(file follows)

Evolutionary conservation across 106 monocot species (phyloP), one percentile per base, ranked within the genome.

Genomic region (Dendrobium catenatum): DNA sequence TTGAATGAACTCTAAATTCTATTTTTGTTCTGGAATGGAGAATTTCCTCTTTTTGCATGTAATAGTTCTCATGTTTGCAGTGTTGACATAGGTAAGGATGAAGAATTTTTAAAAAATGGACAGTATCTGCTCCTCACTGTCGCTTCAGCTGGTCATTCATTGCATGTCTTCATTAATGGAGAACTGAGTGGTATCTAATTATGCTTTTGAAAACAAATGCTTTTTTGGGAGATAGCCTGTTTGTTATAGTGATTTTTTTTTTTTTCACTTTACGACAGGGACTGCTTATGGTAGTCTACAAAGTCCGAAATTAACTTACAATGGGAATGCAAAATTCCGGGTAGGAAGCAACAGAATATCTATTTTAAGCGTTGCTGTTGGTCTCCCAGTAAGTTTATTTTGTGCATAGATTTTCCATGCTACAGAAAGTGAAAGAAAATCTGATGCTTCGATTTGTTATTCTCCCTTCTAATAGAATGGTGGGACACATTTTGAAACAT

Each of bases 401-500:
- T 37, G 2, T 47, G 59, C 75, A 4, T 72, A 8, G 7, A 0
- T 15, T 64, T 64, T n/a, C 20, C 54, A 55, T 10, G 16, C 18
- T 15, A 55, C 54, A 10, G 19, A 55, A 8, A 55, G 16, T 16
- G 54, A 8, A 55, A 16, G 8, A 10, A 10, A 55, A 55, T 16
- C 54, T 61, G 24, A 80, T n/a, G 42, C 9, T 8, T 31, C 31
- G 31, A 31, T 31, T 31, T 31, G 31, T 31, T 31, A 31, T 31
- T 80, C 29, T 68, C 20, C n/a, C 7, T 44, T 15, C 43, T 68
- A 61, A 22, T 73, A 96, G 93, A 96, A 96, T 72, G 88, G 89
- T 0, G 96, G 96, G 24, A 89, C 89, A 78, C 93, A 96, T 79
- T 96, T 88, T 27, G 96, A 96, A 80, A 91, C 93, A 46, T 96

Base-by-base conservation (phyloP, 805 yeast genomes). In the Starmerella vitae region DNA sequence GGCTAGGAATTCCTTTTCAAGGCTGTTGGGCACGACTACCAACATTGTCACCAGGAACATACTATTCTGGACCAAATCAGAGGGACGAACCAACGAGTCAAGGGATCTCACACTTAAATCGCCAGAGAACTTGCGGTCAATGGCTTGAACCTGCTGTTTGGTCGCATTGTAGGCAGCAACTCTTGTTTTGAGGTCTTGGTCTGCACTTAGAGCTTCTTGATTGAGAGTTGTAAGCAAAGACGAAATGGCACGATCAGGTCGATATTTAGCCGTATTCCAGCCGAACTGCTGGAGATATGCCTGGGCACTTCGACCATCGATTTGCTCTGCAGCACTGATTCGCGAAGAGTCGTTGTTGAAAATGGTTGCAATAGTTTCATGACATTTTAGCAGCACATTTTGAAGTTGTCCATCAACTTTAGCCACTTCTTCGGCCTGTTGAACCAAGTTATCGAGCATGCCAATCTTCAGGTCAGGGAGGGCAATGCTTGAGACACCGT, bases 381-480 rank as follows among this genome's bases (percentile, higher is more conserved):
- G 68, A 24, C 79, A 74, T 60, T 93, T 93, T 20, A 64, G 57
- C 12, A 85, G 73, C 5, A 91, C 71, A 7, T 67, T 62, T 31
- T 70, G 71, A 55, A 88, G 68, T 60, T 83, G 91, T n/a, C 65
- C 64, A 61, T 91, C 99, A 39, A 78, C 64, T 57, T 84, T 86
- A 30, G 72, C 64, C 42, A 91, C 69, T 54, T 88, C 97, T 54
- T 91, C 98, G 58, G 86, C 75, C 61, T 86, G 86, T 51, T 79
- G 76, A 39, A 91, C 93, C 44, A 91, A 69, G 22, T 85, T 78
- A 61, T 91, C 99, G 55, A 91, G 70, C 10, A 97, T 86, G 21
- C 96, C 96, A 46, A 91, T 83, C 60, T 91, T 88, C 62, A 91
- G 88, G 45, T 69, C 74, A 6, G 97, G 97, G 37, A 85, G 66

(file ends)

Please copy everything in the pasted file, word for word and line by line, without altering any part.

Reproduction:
Evolutionary conservation across 106 monocot species (phyloP), one percentile per base, ranked within the genome.

Genomic region (Dendrobium catenatum): DNA sequence TTGAATGAACTCTAAATTCTATTTTTGTTCTGGAATGGAGAATTTCCTCTTTTTGCATGTAATAGTTCTCATGTTTGCAGTGTTGACATAGGTAAGGATGAAGAATTTTTAAAAAATGGACAGTATCTGCTCCTCACTGTCGCTTCAGCTGGTCATTCATTGCATGTCTTCATTAATGGAGAACTGAGTGGTATCTAATTATGCTTTTGAAAACAAATGCTTTTTTGGGAGATAGCCTGTTTGTTATAGTGATTTTTTTTTTTTTCACTTTACGACAGGGACTGCTTATGGTAGTCTACAAAGTCCGAAATTAACTTACAATGGGAATGCAAAATTCCGGGTAGGAAGCAACAGAATATCTATTTTAAGCGTTGCTGTTGGTCTCCCAGTAAGTTTATTTTGTGCATAGATTTTCCATGCTACAGAAAGTGAAAGAAAATCTGATGCTTCGATTTGTTATTCTCCCTTCTAATAGAATGGTGGGACACATTTTGAAACAT

Each of bases 401-500:
- T 37, G 2, T 47, G 59, C 75, A 4, T 72, A 8, G 7, A 0
- T 15, T 64, T 64, T n/a, C 20, C 54, A 55, T 10, G 16, C 18
- T 15, A 55, C 54, A 10, G 19, A 55, A 8, A 55, G 16, T 16
- G 54, A 8, A 55, A 16, G 8, A 10, A 10, A 55, A 55, T 16
- C 54, T 61, G 24, A 80, T n/a, G 42, C 9, T 8, T 31, C 31
- G 31, A 31, T 31, T 31, T 31, G 31, T 31, T 31, A 31, T 31
- T 80, C 29, T 68, C 20, C n/a, C 7, T 44, T 15, C 43, T 68
- A 61, A 22, T 73, A 96, G 93, A 96, A 96, T 72, G 88, G 89
- T 0, G 96, G 96, G 24, A 89, C 89, A 78, C 93, A 96, T 79
- T 96, T 88, T 27, G 96, A 96, A 80, A 91, C 93, A 46, T 96

Base-by-base conservation (phyloP, 805 yeast genomes). In the Starmerella vitae region DNA sequence GGCTAGGAATTCCTTTTCAAGGCTGTTGGGCACGACTACCAACATTGTCACCAGGAACATACTATTCTGGACCAAATCAGAGGGACGAACCAACGAGTCAAGGGATCTCACACTTAAATCGCCAGAGAACTTGCGGTCAATGGCTTGAACCTGCTGTTTGGTCGCATTGTAGGCAGCAACTCTTGTTTTGAGGTCTTGGTCTGCACTTAGAGCTTCTTGATTGAGAGTTGTAAGCAAAGACGAAATGGCACGATCAGGTCGATATTTAGCCGTATTCCAGCCGAACTGCTGGAGATATGCCTGGGCACTTCGACCATCGATTTGCTCTGCAGCACTGATTCGCGAAGAGTCGTTGTTGAAAATGGTTGCAATAGTTTCATGACATTTTAGCAGCACATTTTGAAGTTGTCCATCAACTTTAGCCACTTCTTCGGCCTGTTGAACCAAGTTATCGAGCATGCCAATCTTCAGGTCAGGGAGGGCAATGCTTGAGACACCGT, bases 381-480 rank as follows among this genome's bases (percentile, higher is more conserved):
- G 68, A 24, C 79, A 74, T 60, T 93, T 93, T 20, A 64, G 57
- C 12, A 85, G 73, C 5, A 91, C 71, A 7, T 67, T 62, T 31
- T 70, G 71, A 55, A 88, G 68, T 60, T 83, G 91, T n/a, C 65
- C 64, A 61, T 91, C 99, A 39, A 78, C 64, T 57, T 84, T 86
- A 30, G 72, C 64, C 42, A 91, C 69, T 54, T 88, C 97, T 54
- T 91, C 98, G 58, G 86, C 75, C 61, T 86, G 86, T 51, T 79
- G 76, A 39, A 91, C 93, C 44, A 91, A 69, G 22, T 85, T 78
- A 61, T 91, C 99, G 55, A 91, G 70, C 10, A 97, T 86, G 21
- C 96, C 96, A 46, A 91, T 83, C 60, T 91, T 88, C 62, A 91
- G 88, G 45, T 69, C 74, A 6, G 97, G 97, G 37, A 85, G 66